However, the Coop in recent years has expanded into some areas of little interest to students. Some critics contend that the selling of such products as housewares, major appliances and expensive cameras and the refurbishing and rental of commercial space on Bow St. are not enterprises in which the Coop should be involved.
Davis defends expansion into these areas on the grounds that they are necessary to support unprofitable student-oriented enterprises. The Coop makes no profit on record sales, since it must sell records at discount prices to compete in the tough Boston market. Textbooks are notoriously unprofitable (despite the fact that the Coop has a monopoly on Harvard reading lists) since they are so bulky and may only be sold at a low 20 per cent margin. Davis asserted that the Coop would have to discontinue many of its student-oriented lines were it not for the profit it makes from lucrative ventures such as the Bow St. development.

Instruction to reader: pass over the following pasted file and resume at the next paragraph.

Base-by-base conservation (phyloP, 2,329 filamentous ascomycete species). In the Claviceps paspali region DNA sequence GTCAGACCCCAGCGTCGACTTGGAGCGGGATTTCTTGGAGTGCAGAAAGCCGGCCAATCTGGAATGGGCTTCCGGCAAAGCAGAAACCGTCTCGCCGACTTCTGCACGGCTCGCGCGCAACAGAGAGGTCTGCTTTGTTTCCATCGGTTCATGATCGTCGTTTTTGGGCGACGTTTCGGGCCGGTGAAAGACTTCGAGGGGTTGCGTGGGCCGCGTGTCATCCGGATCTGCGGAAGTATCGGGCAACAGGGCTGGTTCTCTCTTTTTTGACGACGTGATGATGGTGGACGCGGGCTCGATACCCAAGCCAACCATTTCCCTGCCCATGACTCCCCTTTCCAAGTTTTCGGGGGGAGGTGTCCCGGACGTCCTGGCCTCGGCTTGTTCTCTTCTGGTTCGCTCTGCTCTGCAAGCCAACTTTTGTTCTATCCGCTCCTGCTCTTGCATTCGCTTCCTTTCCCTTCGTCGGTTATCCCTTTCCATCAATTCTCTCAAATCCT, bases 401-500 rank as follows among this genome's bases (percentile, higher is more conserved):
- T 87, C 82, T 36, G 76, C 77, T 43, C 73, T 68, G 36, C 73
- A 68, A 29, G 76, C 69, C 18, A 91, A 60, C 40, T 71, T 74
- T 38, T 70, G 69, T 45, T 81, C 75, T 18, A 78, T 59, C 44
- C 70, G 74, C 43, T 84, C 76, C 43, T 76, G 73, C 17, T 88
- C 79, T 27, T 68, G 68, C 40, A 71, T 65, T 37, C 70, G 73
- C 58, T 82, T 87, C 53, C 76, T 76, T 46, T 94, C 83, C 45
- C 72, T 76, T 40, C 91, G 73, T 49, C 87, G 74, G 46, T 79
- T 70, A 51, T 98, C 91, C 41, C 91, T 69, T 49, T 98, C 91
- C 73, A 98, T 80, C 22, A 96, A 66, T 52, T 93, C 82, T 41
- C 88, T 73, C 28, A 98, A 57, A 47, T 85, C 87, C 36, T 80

However necessary Coop expansion into non-student areas may be, it inevitably creates resentment among students who feel that the Coop is thereby neglecting the quality of service in student-oriented areas. Complaints about textbook service were frequent enough this year to warrant the Coop's publishing a pamphlet explaining how faculty members could expedite textbook orders and help improve textbook service.
Brown may well have been accurate when he called the Coop management "totally dedicated to running this place for the students." The board of directors has little to gain for itself--the salaries of its members are independent of the size of the Coop's profits.